How to Write Action in the Middle of Dialogue in a Screenplay

how to write action in dialogue

Writing action while dialogue is happening, makes your script more exciting, according to several professional screenwriters.

The most common way to answer that question is below.

How do you write action in the middle of dialogue? You write action during dialogue by writing your action line then writing the character name and dialogue and continuing with the action in the previous line.


Let’s look at the opening Deadpool scene where Deadpool, played by Ryan Reynolds, is fighting a group of armed men on a freeway in an SUV.

Deadpool gives funny commentary during the entire fight. Talking in action.

Deadpool (2016)

Now that you have your basic answer. And see from the video how its usually done.

There are more examples I can show you, like if you want every action to have a word attached. Or if the actions are quick.

Check those out below.

Different Ways of Writing Action in the middle of Dialogue

Yes, there are different ways of writing this. I’ve found three ways you can see seak in action while your character is speaking. 

1.) The Parenthetical

Parentheticals are like instruction typically under a character’s name that gives a reader a sense of how the character is feeling while speaking. 

Now, I don’t recommend you use this way but if its a small one liner you might be able to get away with it.


Is he dead?
Jerry walks over to the dead body.
(kicks the body)
Yea, I think so. But you never know.
The guy on the ground takes a deep breath.

The action of the character kicking the body is in the middle of the dialogue. 

This method is used best for quick bits of action. Not precisely long strung out action scenes. 

2.) Action Lines

If you don’t have more action than dialogue, you might want to try writing it usually within the action line itself. 


Is he dead?
Jerry walks over to the dead body. Kicks the body several times. Looks in his mouth. 
Yea, I think so but you never know. 
The guy on the ground takes a deep breath.

There is nothing wrong with this, and its best done if you have several actions to describe.

People will naturally imagine it’s all happening at the same time anyway.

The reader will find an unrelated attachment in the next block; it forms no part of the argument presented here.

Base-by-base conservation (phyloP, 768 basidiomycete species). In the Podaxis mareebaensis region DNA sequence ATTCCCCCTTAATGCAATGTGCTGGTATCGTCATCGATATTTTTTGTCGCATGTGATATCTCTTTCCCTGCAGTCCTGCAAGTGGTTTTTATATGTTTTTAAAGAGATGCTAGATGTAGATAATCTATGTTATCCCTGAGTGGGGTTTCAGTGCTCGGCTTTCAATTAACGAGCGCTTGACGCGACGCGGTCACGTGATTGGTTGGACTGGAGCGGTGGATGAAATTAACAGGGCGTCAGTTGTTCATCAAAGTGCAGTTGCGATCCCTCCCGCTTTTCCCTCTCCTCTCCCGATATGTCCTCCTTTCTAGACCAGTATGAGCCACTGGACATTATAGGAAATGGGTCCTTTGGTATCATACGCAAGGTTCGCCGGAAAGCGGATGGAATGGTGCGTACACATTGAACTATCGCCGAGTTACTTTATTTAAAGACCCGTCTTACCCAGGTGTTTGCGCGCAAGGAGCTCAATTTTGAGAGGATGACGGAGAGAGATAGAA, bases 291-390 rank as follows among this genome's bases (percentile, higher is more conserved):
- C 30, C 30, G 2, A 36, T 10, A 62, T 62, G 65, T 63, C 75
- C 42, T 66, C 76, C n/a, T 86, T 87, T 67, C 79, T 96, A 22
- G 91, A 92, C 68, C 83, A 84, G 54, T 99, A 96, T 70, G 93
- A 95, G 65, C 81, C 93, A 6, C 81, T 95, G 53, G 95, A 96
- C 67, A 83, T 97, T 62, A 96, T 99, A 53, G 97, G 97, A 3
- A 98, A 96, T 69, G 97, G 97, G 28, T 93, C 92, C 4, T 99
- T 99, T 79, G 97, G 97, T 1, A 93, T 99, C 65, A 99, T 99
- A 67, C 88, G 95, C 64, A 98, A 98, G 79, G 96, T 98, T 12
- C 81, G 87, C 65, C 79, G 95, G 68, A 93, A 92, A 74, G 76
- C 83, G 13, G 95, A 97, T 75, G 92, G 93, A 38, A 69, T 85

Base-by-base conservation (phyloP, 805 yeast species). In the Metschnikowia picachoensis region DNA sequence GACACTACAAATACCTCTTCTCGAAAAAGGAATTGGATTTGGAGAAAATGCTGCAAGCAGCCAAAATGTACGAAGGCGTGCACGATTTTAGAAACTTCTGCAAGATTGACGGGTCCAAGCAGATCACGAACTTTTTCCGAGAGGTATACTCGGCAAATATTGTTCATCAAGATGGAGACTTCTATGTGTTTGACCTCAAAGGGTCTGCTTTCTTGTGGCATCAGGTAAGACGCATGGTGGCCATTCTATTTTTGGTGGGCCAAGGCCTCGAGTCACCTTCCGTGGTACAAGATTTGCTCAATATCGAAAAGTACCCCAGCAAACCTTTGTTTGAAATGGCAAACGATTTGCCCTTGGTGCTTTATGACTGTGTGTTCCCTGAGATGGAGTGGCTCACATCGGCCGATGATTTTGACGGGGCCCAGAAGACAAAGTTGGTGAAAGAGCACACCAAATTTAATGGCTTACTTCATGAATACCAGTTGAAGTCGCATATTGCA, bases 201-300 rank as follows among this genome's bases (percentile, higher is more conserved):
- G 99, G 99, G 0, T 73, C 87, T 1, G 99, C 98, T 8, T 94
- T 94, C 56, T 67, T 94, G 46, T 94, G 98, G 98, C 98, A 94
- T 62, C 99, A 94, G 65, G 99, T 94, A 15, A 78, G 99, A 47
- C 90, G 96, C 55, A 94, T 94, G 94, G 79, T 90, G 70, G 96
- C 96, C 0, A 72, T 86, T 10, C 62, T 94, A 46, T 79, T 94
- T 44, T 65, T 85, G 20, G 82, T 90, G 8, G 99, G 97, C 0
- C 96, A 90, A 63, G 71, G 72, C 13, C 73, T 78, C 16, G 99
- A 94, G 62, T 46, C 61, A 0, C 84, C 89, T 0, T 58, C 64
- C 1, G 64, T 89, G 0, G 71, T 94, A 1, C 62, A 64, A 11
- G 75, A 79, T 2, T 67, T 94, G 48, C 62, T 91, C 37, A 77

3.) Action Every other Word

I’ve seen people on the internet, looking for a way to write action during every other word as if the actor is talking every punch.

This form reminds me of a 90’s action flick. But if you’re looking for this, I can show you how to do this as well. 

It’s the same as the action lines version. 


Is he dead?
Jerry walks over to the dead body. 
Jerry Kicks the body.
Kick it again.
He's dead.
The guy on the ground takes a deep breath.

Why You Should Write Action in the Middle of Dialogue

There are a couple of practical reasons to take this approach to writing screenplays. 

1.) Action during conversation is one of the best ways to give exposition. 

It’s like hiding the candy in the Koolaid if you will. It is making your exposition more visual.

They talk about this in uncut gyms. When everyone is in the shop there’s so much movement but they are feeding you things you need to know at the same time. 

2.) It also adds excitement to your dialogue.

Not everyone is Tarantino.

He has a way with words and a way with casting. To write great dialogue is one thing, but to cast great people to execute is another. 

Since not all of us can pick A level actors for our films, our best bet is making the script itself seem as A level as possible. 

Like my script mentor says Its a way to avoid the dreaded talking heads. 


Ok, people all finished here. 

In this post, you learned every way possible to write action during dialogue in a script. Its pretty simple, but I can understand how it can seem like it’s not. 

Everything when it comes to script formatting seems a little elusive at times. 

Now its time to hear from you:

Did I miss anything?

Did I answer your question fully?

What method are you going to use? Either way, let me hear about it in the comments below. 

Happy Writing.

How to Write Action in the Middle of Dialogue in a Screenplay
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